After a game and the Parramatta players are relaxing at a local watering hole, but there is a collective groan when Dean Pay steps up to the juke box.
It's the late 1990s and George Michael, Oasis and the Backstreet Boys are among the artists topping the charts.
"Dean would inevitably and unashamedly play his old favourite 'Brown Eyed Girl' from the 60s," his then-Eels coach Brian Smith told NRL.com.
Avoiding the need to keep up to speed with his younger teammates, Pay loved his Van Morrison. The melodic but catchy tunes matched Pay's calm and collected nature.
It was "the Pay way" and it also worked a treat when he wore the Bulldogs jersey from 1989 to 1995, before switching to the Eels (1996-99).
"What's kept in him in good stead is that he comes from that very laid-back country attitude to life," said his coach at Canterbury, and currently Bulldogs director, Chris Anderson.
"It took two or three pushes to get him down to Sydney as he didn’t want to leave Dubbo.
"That country calmness is coming out in him more as a coach and that's what the players like. He takes the pressure of them," Anderson told NRL.com.
And the heat in the kitchen has been the one constant for Pay during the first two years of his NRL coaching career.
"He's becoming a really good coach," said Anderson, who led the Bulldogs to the 1995 premiership and Storm to the 1999 title.
"Dean has had a very tough start – he was a new NRL coach and had an inexperienced side and that's probably not a good combination.
"In the first two years of head coaching you find out more about yourself than anything else."
A 12th placing last year with eight wins, followed by nine wins so far in 2019 with one round to play. They were a chance of playing in the finals with a late-season surge of four straight wins.
But one thing is certain. Dean Pay will be as relentless chasing success as a coach as he was as a player. And he will absorb as many bullets as he has to along the way.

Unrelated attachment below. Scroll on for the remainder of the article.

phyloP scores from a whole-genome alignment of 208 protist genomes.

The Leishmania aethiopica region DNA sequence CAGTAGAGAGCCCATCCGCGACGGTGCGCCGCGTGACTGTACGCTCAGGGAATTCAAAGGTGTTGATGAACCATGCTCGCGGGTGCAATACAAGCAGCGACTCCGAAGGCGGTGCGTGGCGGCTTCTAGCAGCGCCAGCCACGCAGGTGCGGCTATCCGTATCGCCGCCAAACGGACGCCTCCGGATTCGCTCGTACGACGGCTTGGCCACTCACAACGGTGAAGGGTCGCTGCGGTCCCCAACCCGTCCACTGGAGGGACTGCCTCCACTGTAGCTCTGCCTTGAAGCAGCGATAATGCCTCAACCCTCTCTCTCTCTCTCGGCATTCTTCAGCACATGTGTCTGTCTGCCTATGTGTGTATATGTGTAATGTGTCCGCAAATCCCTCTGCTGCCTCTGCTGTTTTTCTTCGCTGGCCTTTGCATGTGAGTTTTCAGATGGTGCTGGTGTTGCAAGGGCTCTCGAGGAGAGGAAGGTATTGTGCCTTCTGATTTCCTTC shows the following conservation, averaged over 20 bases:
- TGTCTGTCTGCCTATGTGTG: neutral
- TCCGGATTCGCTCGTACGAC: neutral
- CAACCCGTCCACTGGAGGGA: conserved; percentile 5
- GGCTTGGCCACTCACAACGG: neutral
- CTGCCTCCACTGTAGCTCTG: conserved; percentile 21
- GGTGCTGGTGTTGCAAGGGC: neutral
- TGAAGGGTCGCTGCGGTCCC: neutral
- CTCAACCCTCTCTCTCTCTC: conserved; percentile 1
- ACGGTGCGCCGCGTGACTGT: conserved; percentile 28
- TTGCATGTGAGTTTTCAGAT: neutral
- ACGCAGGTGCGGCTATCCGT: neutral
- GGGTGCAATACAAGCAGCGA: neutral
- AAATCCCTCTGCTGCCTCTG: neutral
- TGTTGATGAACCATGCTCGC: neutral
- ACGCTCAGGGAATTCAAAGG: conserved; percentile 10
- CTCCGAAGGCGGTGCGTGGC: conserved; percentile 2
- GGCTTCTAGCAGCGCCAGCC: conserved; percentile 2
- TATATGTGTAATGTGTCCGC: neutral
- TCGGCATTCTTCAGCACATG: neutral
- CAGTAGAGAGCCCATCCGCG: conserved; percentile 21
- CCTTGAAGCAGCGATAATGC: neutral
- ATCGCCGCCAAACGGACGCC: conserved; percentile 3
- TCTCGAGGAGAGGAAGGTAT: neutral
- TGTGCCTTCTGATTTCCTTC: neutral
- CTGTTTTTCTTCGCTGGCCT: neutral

Smith said Pay was more your beer-and-steak kind of guy, rather than fruit salad and falafel. He played his football that way too.
"Dean is a very tough man, who loves his family, footy and a beer with a few laughs," Smith said.
"His ability to play footy at the very top level at his size and weight in the middle of the field can be testified to by plenty of bigger blokes who stopped to check their rib cages after he had left his calling card.
"But he was also very smart on the footy field. His rough-and-tough footy demeanour, crossed with his laid-back beer-and-mateship persona, may have misled footy folk who thought the Bulldogs gig would be beyond him.
"Resilience," Smith answered, when asked for a word to link Pay the player to Pay the coach.
Anderson said the sight of Pay riding home his players from the coach's box like the field entering the straight at Rosehill was glorious.
"He had that as a player actually – that emotion in games. I remember him taking on Gorden Tallis in the '95 grand final.
"He brought that pure emotion to matches especially to the big games, where he really stood up for us," Anderson said.
"He had a good footy brain – always understood the game and read it very well. He was a strong defender and always in the right place at the right time."
The current crop of Bulldogs players are obviously listening to what Pay is saying.
"He's still learning that – the communication side," Anderson said. "It's a tough one for him because he's not just learning how to have those good relationships with the players, he's also teaching them how to be first graders.
"Normally you come into a club and you've got a team who knows how to be first graders. But he's teaching a lot of kids at the moment.
"But he is learning a lot of lessons along the way. He goes away and thinks about it and puts a lot of his own time into it. He arrives at the office at 5.30 in the morning and is still there at 7 o'clock at night. He's working hard and he's starting to work smarter now – that's the essence of a good coach," Anderson said.
Smith also remembers a game when Pay wasn't caught short of what to say.
"Parra versus North Sydney in a playoff match at Parra," he said.
"We are struggling at half-time, lucky to be still in the match. I'm offering the usual strategic stuff on the way we need to go about improving our performance.
"As I leave the dressing room Dean pulls the group together and gives the same group a more brutal version of how the win will be obtained.
"He and his mate Jarrod McCracken led the way by sheer physical intimidation and a dash of footy smarts. 'Never in doubt' was his verbal response post-match. "